Logan: A New Breed of the Superhero Movie

Logan: A New Breed of the Superhero Movie

By Piper Goeking

Marvel Studios has gained one of its greatest achievements in James Mangold’s Logan.  The final instalment of the X-Men Origins: Wolverine saga is a mutant itself; Western, action, sci-fi, and drama elements are all on display in such a way that has some critics calling for a Best Picture nomination.  The film’s R-rating has brought a side to the Wolverine’s story that audiences haven’t seen before (and won’t soon forget).  Blood, gore, and decapitations separate it from its sugar coated PG-13 predecessors, while bringing an honesty to the titular character that has been lacking in the past films.  Beyond the physical gore, Logan argues for the necessity of human connection and questions if superheroes can truly save the day.

The film is set in the year 2029.  Hugh Jackman reprises his role as Logan, more commonly known as Wolverine.  He and an ailing seizure-prone Professor X, Patrick Stewart also reprising this role, are less like superhumans and more like refugees.  Mutants, humans who possess a genetic trait called an X-gene that allows the them to naturally develop superhuman abilities, have long been exterminated by the government and scientific research organizations.  As the last two mutants alive, they are hiding out at the Mexican border in order to survive.  

This concealment is brought to an abrupt end when one night Logan is found by Donald Pierce, a sadistic bounty hunter whose job is the extermination of mutants.  His hunt is not for Logan, however, but rather a young mutant, a child soldier named Laura who’s escaped from her creator.  Though Logan vehemently refuses to become involved in finding or saving her, he quickly learns that Laura is exactly like him; she has the retractable metal claws, superhuman healing, and holds no qualms on decapitation.  She’s also a misfit, both in that she was separated from her fellow child soldier escapees and that her violent superhuman abilities isolate her in other ways from other mutants.  These reasons, and Professor X’s insistence, lead him to help Laura.  A crazy chase, not unlike Mad Max: Fury Road, ensues as Logan races to bring her to Canada, a supposed safehaven for mutants, before Pierce and his fellow hunters catch her.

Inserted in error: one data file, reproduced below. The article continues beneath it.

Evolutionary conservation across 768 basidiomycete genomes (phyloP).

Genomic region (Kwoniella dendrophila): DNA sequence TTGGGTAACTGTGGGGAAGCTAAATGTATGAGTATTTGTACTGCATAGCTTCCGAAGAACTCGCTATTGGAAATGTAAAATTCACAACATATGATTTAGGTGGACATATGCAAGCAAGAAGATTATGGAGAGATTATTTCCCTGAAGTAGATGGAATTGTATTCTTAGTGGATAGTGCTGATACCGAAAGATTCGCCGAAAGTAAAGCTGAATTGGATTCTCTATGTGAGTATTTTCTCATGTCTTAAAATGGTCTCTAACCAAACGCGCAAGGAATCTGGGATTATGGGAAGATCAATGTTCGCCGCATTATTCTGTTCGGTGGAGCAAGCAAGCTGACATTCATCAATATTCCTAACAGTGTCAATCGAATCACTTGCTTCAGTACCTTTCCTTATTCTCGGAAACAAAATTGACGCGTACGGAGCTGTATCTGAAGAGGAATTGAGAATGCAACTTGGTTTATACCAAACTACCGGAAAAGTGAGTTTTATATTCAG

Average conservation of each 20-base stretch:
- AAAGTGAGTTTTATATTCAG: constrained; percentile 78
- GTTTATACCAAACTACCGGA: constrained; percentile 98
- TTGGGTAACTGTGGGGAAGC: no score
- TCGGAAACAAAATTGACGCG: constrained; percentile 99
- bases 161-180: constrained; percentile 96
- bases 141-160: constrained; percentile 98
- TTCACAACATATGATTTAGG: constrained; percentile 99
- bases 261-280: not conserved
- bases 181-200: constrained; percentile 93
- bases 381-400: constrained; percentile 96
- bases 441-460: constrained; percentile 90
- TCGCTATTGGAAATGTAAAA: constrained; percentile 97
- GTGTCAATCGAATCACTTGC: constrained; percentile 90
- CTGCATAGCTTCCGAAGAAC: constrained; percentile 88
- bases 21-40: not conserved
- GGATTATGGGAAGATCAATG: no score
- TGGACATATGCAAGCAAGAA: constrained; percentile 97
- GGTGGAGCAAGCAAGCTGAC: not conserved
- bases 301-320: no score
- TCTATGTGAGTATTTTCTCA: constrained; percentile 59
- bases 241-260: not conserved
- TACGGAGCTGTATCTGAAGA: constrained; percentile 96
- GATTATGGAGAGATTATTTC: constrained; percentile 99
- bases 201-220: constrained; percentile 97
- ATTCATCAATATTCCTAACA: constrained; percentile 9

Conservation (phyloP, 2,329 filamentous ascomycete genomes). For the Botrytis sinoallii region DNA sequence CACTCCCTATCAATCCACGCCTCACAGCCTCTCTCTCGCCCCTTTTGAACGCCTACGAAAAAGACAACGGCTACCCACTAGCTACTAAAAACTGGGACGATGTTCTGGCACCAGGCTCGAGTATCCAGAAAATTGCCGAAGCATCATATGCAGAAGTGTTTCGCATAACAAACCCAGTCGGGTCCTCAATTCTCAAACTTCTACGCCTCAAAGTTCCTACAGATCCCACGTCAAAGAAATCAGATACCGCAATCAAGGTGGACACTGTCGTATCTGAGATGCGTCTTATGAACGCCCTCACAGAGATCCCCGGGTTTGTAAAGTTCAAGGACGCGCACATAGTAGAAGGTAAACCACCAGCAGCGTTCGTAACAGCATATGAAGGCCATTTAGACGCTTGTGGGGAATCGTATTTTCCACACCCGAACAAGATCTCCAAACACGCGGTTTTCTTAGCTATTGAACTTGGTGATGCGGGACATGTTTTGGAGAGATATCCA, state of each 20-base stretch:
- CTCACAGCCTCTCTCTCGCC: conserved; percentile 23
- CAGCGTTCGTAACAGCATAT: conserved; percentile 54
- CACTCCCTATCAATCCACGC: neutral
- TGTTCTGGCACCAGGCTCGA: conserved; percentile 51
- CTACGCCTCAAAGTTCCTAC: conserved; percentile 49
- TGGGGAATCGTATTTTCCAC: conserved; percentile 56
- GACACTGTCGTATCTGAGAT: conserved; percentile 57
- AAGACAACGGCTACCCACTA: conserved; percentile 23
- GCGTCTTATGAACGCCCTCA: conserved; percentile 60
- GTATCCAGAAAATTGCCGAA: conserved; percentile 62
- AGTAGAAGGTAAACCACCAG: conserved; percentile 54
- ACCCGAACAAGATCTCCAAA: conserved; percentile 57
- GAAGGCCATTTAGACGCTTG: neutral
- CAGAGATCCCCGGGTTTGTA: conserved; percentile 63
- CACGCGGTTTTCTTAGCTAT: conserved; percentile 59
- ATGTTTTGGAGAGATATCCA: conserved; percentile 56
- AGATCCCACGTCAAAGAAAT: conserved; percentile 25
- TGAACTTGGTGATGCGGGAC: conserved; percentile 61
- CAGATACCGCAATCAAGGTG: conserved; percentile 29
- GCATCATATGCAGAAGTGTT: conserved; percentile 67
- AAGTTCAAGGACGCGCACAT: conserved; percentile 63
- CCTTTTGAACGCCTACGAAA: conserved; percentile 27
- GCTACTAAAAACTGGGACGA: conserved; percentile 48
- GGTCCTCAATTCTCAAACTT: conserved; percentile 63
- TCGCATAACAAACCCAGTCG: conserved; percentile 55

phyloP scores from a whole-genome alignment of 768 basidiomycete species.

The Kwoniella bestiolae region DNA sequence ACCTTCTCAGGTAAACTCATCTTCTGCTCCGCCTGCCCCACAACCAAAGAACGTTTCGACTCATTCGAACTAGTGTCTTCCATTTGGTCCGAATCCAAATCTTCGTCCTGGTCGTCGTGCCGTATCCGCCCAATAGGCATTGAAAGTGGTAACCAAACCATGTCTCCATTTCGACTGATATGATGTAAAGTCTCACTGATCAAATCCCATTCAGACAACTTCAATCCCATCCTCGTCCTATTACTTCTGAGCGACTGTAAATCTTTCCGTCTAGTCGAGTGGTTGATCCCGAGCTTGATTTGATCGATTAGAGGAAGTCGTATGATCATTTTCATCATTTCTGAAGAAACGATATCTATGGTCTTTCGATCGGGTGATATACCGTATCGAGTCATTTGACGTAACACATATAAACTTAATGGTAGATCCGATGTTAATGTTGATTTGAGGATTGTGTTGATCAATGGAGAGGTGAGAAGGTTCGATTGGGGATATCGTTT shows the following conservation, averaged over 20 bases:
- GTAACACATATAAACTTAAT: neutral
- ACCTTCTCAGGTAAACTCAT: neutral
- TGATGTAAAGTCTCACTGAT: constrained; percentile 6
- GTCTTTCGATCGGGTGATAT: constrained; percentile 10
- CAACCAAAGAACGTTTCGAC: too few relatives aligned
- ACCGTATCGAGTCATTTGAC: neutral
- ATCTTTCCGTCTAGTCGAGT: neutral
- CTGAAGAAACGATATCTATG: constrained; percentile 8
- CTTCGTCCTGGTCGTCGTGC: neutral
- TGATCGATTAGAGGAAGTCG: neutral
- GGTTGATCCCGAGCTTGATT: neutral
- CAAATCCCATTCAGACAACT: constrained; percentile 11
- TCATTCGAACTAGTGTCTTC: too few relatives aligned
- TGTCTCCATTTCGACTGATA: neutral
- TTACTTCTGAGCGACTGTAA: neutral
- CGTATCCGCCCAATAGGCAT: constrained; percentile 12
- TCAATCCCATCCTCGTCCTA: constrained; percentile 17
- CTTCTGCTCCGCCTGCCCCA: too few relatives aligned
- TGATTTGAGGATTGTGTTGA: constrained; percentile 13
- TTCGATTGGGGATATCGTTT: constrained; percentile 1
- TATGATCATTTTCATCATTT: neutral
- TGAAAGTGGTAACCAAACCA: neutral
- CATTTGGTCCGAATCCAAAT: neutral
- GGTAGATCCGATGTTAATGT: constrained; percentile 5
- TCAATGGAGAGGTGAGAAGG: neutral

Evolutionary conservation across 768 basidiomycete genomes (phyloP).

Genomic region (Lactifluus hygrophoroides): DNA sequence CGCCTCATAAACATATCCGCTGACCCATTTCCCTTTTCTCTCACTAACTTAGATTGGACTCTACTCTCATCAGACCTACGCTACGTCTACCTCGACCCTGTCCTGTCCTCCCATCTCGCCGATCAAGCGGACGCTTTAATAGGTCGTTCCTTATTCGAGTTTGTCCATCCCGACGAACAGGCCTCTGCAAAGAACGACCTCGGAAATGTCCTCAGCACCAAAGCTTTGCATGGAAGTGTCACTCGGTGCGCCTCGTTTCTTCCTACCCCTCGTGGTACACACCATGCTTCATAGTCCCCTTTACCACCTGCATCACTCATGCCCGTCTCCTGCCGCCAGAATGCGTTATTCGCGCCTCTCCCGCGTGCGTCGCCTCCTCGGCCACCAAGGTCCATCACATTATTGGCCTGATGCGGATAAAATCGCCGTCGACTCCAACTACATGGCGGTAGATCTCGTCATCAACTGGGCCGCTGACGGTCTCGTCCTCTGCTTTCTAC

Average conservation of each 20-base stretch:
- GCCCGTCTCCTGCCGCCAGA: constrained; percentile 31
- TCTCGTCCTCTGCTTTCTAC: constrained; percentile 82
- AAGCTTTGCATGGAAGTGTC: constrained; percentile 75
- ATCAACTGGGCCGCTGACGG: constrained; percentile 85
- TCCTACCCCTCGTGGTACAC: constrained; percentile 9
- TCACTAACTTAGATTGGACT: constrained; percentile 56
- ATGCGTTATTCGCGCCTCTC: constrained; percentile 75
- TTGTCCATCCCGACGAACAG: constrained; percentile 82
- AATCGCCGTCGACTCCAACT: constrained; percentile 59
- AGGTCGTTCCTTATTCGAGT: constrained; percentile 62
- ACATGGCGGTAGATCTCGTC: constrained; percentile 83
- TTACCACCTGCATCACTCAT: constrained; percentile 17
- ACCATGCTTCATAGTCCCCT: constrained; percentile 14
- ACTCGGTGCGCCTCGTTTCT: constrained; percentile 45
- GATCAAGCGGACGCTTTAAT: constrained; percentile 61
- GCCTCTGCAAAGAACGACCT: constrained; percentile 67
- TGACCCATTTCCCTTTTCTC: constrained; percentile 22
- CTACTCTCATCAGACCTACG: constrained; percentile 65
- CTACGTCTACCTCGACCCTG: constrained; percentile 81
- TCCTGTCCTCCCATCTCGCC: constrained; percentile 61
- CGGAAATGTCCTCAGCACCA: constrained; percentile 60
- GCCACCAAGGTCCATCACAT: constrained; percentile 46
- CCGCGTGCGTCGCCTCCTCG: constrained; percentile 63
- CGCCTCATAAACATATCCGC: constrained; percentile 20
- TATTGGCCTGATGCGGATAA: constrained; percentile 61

The special effects used to create this race for survival are jarring and give a unique quality to the film.    The ample amount of blood is something new to the Wolverine series, and gives the film a brutal sense of mortality.  The recurring fights between Logan and a crazed doppelganger is a sort of Western gunslinger showdown.  Even the mutants’ outlandish superhuman abilities almost seem believable, whether it’s Professor X stopping time or Laura pulling bullets out of her body.

It’s the characters and their portrayal, more than the special effects, that take this film to a level of it’s own in the genre.  Stewart gives a heart wrenching performance as Professor X struggles with deteriorating health and mental capacity.   Stewart’s portrayal of the aging mutant hits home and lends a surprising relatability to the film.  Jackman continues his performance as the angry, outsider mutant who wants nothing to do with the superhero responsibilities that come with being an X man.  Yet audiences will root for him in each fight with the bad guys because of his discrete loyalty to Professor X, and eventually to Laura.

As strong as Jackman and Stewart’s performances are, Dafne Keen, who plays Laura, is the true gem of Logan.  In the the first movie of her career, the eleven-year old actress conveys her complex character as if she were a seasoned pro.  Laura is the embodiment of chaos; raised in a laboratory where she was trained to kill and lose any ability to form human connections, she has seen death and done her fair share of the killing herself.  Yet throughout the film, her youthful innocence finds ways to force itself through the pain Laura has caused.  Keen shows this conflicting mentality skillfully, and is definitely a viable option for the continuance of the X-Men Origins series.  

For diehard Marvel fans, Logan sends Wolverine off on a high note.  For the layperson, it’s easy to forget that the film is based off a comic book.  No matter their prior knowledge of the superhero franchise, the viewer feels invested in Logan’s story.  This more than confirms that Logan, although the story about mutants, establishes the human connection it sought to achieve, making it a must see.